Why You Should Remove a Dead Tree From Your Property

When you think of trees, you envision tall, strong trunks and sturdy branches covered with leaves for the sun to peek through. You might see a hammock for relaxing afternoon naps, a tire swing for the kids, or a source of cool shade for your garden. Healthy mature trees increase property value while enhancing the overall enjoyment of your home. But when a tree is dead or dying, it becomes a hazard as well as an eyesore. Unfortunately, a dead tree isn’t as easy (or inexpensive) to remove as a small ornamental shrub – which is why many homeowners tend to leave them in a place far too long. However, if you have one or more trees that are bereft of life, it’s time to literally cut your losses. Here’s why.

A Dead Tree is a Safety Hazard Any Time of Year

The urgency to remove dead trees is typically more pronounced in Florida during the early months of hurricane season, which runs from June 1 through November 30 and peaks in August and September. As those who have lived in the Sunshine State for any length of time know, trees that are dead or diseased to the point of instability can be uprooted by heavy winds and topple over onto roofs, vehicles, etc. Brittle dead branches can snap off and do likewise, and may also become projectiles, crashing through windows and screen enclosures. In addition, if you have a tree on your property that you know is dead, many insurance policies won’t cover damage to your home or car if the tree falls during a storm.

As we mention in our blog post – “Being Prepared for Hurricane Season” – those who were here in 2004 for Hurricane Charley (which made landfall on August 9 as a category 4 storm) remember the damage caused by an estimated total of 28,000 trees uprooted throughout Orlando and Winter Park. Since then, Central Florida communities encourage homeowners to prune old or overhanging branches and remove declining trees to prevent a similar situation.

Just because Central Florida has been spared a direct hit from a named storm in recent years doesn’t mean that a dead tree in your yard poses no safety risk. Not to sound ghoulish, but a dead tree gradually decomposes. A tree may rot from the inside out, making it much more unstable than it might look. As American Cutters states, “Internal wood decay lessens or eliminates wood’s natural strength and flexibility by destroying its lignin (the strong fibers in wood). Without lignin, the wood becomes weak and can break unpredictably.”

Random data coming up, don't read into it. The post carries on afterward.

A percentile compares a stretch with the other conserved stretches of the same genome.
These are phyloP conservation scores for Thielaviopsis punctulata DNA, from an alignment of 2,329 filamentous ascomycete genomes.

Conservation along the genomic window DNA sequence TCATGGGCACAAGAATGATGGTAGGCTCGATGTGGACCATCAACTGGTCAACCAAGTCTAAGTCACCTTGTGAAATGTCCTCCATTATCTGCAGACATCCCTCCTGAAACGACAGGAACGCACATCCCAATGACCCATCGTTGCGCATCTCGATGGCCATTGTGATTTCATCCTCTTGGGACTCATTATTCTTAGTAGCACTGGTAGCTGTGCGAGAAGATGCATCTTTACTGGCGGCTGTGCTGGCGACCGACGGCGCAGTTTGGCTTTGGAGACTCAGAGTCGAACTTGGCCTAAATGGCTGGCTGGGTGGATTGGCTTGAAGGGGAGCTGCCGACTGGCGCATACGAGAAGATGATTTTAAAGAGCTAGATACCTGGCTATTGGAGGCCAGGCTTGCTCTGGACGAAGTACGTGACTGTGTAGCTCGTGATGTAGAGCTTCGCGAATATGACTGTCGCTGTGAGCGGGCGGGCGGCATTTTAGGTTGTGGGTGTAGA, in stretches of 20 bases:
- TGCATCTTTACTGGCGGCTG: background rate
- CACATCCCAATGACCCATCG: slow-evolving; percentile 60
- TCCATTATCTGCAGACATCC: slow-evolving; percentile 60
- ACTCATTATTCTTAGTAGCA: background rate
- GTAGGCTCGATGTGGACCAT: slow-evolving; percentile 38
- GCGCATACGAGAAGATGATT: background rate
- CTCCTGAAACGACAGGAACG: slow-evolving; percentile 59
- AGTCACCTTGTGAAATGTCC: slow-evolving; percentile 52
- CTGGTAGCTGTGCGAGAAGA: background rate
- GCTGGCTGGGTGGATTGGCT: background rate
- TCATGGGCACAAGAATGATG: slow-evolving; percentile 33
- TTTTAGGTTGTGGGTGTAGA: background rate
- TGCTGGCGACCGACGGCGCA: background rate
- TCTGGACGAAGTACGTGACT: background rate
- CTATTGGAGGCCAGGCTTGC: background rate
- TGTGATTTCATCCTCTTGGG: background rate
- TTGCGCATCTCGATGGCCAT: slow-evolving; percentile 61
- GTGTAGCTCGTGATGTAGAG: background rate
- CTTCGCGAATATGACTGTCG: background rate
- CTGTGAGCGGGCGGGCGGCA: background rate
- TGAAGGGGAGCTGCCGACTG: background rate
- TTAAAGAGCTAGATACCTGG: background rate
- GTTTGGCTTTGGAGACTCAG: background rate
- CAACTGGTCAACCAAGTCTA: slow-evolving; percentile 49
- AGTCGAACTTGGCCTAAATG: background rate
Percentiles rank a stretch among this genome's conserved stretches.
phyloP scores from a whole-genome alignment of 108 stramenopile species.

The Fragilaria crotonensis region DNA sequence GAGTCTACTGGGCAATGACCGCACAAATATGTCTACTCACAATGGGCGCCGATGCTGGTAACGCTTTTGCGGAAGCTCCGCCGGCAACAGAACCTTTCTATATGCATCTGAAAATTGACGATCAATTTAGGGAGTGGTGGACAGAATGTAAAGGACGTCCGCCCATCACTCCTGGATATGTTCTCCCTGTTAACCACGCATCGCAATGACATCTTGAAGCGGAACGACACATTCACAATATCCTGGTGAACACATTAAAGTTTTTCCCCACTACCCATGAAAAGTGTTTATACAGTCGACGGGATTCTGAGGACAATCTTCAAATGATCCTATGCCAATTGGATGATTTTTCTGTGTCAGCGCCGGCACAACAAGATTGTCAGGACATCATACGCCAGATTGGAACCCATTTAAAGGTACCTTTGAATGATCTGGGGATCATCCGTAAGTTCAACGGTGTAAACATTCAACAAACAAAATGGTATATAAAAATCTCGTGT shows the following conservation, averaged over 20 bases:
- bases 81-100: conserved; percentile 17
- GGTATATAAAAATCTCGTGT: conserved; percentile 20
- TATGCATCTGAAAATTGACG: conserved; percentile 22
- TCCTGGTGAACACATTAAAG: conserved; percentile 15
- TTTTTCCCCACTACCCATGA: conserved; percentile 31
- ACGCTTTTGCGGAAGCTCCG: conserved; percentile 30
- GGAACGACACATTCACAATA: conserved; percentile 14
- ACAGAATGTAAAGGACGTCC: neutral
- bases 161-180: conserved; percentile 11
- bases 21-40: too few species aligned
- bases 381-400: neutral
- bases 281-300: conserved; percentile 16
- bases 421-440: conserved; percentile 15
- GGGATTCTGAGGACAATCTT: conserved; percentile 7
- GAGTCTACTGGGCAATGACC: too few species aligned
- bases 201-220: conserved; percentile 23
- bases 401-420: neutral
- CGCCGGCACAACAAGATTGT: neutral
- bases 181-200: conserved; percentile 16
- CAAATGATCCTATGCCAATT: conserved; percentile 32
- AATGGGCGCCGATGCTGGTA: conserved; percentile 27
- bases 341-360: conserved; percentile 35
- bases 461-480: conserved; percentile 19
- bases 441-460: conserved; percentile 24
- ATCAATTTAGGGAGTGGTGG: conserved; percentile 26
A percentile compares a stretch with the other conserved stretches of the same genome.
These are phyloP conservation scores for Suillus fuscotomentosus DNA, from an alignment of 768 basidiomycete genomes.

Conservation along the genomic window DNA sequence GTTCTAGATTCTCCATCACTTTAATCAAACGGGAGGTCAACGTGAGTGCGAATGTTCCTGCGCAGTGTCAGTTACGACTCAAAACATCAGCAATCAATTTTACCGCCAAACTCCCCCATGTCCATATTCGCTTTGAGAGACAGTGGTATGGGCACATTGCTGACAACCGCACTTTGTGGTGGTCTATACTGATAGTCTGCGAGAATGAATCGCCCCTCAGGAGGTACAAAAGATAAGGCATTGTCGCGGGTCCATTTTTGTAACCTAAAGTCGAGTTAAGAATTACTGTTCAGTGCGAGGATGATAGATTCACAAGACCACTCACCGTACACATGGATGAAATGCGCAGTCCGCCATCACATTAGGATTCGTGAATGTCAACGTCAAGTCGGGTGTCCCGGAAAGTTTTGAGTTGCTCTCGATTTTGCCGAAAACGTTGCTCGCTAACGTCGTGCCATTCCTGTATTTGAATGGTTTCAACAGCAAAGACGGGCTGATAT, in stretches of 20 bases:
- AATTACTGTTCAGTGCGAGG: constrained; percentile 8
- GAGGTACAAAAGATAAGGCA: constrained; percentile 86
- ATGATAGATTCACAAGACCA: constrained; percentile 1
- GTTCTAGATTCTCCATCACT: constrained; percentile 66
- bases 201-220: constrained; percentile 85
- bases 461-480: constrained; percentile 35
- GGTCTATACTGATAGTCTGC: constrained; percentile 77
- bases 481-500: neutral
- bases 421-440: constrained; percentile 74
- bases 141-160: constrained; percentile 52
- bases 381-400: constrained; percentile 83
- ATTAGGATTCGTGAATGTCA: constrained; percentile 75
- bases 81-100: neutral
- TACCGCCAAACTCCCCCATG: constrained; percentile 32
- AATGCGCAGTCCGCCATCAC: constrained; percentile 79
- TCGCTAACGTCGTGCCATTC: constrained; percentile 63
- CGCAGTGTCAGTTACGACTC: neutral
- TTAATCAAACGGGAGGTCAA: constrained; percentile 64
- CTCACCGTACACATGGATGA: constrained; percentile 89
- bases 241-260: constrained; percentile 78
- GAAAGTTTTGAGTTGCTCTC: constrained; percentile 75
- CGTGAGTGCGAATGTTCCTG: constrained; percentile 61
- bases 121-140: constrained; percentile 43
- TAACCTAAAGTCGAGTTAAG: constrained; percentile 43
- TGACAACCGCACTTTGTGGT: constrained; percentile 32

In such a case, the tree itself or a branch could fall spontaneously, causing serious property damage, injury, or worse – and you could be liable for damages to a neighbor’s property or personal injury. While Central Florida hasn’t had to deal with full-blown hurricanes recently, our torrential summer afternoon thunderstorms produce gusty winds that create conditions conducive to accelerating the process. Don’t ignore the problem and assume your luck will continue to hold out!

A Dead Tree Can Spread Disease to Healthy Trees and Attract Pests

A dead tree that’s still standing poses additional risks. According to Tree Images, “If your tree died from a disease, it can pass the illness along to your other plants. Tree diseases often present in the form of powdery mildews, which can affect your entire yard. These airborne infections can be extremely difficult to contain once they start to spread, so nipping them in the bud (pun intended) when they are still in a single tree could save your whole landscape.”

Then, there’s the matter of termites. No matter what species a tree is, if it’s rotted or dead, it’s a prime target. Even a dead branch is enough to attract hungry termites. All termites prefer dead and rotting trees because they are very easy to chew through and get to the cellulose. As the good people at Keller’s Pest Control point out, “They thrive in moist, humid environments. Termites love nothing better than a moisture-damaged piece of wood. Considering the fact that our climate is basically humid all the time, Florida is a termite’s idea of paradise.”

Once termites establish a colony in a dead tree or tree stump, it’s only a matter of time before they make their way to your house and wreak their damage on it. Dead trees also provide an attractive home to carpenter ants and other wood-boring insects that can then subsequently infest other trees – as well as your house.